Head here to get more info on the club

Holden was on a sales roll in 1968, with its up-to-the-minute Monaro coupe influenced by US style thanks to a big hand in the design team from the GM stylists assigned to Holden for the early clay designs. Introduced by the HK model, the Monaro came with a huge list of options. It was a big change for GM-Holden (GMH)to offer myriad options and it marked a turning point for the company. The HT Monaro —  introduced in June 1969 — sought to address some of the performance issues of the HK Monaro — Ford had thrown down the racing gauntlet with its XW Falcon GTHO Phase 1 earlier that year.  At the same time the Monaro gained a small facelift and detail changes for its popular series production racing coupe.
The big news under the bonnet was proclaimed with new badges on the flanks announcing the Monaro was now a GTS350 with the addition of Chevrolet’s 350 cu. in. (5.7-litre) V8. Gone, too, was Chevrolet’s 5-litre V8, replaced by Holden’s own 308 cu. in. (5-litre) V8 along with a smaller Holden V8: the 253 cu. in. (4.2-litre). A two-speed Powerglide automatic transmission was offered throughout the range until the local new three-speed Trimatic transmission became available for the two smaller V8s, with the Powerglide staying as the option for the 350 engine.
Detail differences were changes to the rear tail lights and indicator units, which were larger and now wrapped around the mudguard edges, a plastic front grille instead of the HK’s steel one, a change to the location of the tachometer/speedometer, and an option of body stripes and fake bonnet scoops. Front suspension bushes were now rubber instead of bronze.
This was also the year former Ford works team boss Harry Firth was enticed across the fence to GMH to run the Holden Dealer Team (HDT), thus beginning a mighty motor racing legacy. HDT entered three Monaro GTS350s in the Hardie-Ferodo 500 that year, and  the car driven by Colin Bond and Tony Roberts took line honours ahead of the Bruce McPhee and Barry Mulholland Ford Falcon GTHO. Third was another HDT Monaro driven by Des West and a young, soon to be legend Peter Brock.
HDT had more success in 1970 with a win at the Surfers Paradise 12-hour race by the Bond and Roberts Monaro but the real star was privateer Norm Beechey, who had changed to an HT Monaro for the season and, with three wins from seven rounds, secured Holden’s first-ever Australian Touring Car championship title. Beechey’s special engine had been bored out to six litres and, with 500bhp (410kW), made a decisive impact on motor racing in the series.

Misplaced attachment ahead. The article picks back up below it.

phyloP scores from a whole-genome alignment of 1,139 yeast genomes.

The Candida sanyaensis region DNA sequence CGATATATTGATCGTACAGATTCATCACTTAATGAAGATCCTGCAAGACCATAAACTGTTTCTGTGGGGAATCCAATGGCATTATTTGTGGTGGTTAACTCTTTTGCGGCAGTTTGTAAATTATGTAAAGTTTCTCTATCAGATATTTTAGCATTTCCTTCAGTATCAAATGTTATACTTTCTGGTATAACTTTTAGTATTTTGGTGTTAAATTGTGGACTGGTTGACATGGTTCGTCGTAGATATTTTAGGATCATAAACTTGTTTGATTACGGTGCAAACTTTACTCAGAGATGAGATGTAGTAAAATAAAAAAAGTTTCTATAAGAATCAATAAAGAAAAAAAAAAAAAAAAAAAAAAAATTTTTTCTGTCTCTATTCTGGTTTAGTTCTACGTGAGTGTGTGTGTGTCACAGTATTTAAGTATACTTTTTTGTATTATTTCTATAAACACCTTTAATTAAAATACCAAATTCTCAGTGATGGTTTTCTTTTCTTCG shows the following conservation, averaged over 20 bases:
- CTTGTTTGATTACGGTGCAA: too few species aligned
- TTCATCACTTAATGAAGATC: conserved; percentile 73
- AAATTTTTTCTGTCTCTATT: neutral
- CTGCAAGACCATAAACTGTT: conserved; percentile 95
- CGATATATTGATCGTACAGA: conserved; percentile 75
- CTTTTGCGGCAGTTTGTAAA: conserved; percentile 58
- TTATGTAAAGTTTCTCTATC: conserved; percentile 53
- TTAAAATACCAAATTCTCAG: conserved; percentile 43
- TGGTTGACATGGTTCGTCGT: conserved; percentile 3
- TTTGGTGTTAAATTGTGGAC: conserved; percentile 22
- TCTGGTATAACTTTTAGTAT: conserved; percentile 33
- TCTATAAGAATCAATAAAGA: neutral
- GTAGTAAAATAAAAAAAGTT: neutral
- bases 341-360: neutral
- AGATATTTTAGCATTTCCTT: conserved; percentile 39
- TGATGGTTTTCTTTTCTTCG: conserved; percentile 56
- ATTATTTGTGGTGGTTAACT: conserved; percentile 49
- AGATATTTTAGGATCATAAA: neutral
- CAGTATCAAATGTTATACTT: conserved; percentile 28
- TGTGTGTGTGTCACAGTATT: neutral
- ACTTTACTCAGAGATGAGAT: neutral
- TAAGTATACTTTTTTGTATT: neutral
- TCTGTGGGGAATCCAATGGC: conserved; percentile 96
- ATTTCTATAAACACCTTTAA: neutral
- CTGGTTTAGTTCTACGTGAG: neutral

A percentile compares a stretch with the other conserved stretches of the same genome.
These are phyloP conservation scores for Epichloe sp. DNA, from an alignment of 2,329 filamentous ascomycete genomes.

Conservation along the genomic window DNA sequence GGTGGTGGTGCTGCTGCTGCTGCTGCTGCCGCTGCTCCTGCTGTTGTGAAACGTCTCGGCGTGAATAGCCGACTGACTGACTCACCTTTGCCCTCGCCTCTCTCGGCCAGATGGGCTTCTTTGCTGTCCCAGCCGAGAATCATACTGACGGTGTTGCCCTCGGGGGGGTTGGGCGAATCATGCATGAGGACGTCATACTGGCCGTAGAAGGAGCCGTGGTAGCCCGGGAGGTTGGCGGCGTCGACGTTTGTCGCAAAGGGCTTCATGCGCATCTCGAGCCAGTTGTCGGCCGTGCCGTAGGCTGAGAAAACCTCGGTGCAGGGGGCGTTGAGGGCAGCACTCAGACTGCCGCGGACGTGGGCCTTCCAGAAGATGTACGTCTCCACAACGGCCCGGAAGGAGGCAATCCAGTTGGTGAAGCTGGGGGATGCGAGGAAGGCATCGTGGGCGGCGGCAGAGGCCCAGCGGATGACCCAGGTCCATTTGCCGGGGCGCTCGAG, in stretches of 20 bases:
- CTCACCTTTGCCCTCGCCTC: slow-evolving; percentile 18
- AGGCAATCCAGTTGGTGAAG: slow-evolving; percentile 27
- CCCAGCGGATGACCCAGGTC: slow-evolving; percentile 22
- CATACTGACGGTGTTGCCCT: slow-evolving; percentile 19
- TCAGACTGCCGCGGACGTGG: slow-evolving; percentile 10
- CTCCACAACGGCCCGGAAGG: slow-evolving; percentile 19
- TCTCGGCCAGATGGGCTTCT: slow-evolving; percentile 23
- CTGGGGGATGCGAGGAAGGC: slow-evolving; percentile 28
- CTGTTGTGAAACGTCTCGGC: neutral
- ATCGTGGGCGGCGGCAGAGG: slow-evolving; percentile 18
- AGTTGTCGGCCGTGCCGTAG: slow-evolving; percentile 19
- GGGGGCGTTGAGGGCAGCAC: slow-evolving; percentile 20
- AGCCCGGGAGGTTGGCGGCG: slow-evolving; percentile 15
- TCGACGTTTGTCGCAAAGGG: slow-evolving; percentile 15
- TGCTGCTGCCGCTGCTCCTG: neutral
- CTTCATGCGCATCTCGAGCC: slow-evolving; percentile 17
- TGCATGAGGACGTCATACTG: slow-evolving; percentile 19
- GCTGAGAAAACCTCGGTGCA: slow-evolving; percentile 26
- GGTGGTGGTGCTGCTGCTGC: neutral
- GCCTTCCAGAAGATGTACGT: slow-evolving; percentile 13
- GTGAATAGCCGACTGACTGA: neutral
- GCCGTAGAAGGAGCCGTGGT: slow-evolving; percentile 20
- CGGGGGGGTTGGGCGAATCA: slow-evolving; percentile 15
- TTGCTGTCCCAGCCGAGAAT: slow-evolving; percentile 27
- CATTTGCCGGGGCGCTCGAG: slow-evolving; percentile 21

Motor racing does impact on sales and nowhere was that more evident than with the big Monaro coupes and the Fords. Beechey raced the Monaro for another two seasons but the writing was on the wall for the big cars. With CAMS taking on board the supercar speed hysteria and changing the rules for Group C,  the Monaro was ineligible. Production of the HT Monaro concluded in July 1970 and it was replaced by the HG Monaro until July 1971.

Motorsport Flashback – Kiwi rallying in the 1970s

Rallying arrived in New Zealand in 1973 like a tsunami. It had been only a few years since the sport was introduced here and shortly afterwards Heatway came on board as the sponsor to take rallying to a new level. The 1973 Heatway would be the longest and biggest yet, running in both islands with 120 drivers over eight days and covering some 5400 kilometres. The winner was 31-year-old Hannu Mikkola — a genuine Flying Finn who had been rallying since 1963 before putting any thoughts of a career on hold until he completed an economics degree. The likeable Finn became an instant hero to many attracted to this new motor sport thing. I was one of them.

Think of it as a four-door Cooper

New Zealand Mini Owners Club coordinator Josh Kelly of Dunedin loves his Minis. It’s a family affair. Julie and Mike, Josh’s mum and dad, are just as keen, and they can usually all be found taking part in the club’s annual ‘Goodbye, Pork Pie’ charity run from the North of the country to the South.
But lately Josh’s young head has been turned by some other revolutionary BMC cars. He has picked up a couple of Austin and Morris 1100 and 1300s, which he started to restore — that was until an opportunity arose to buy a rare example stored in a shed.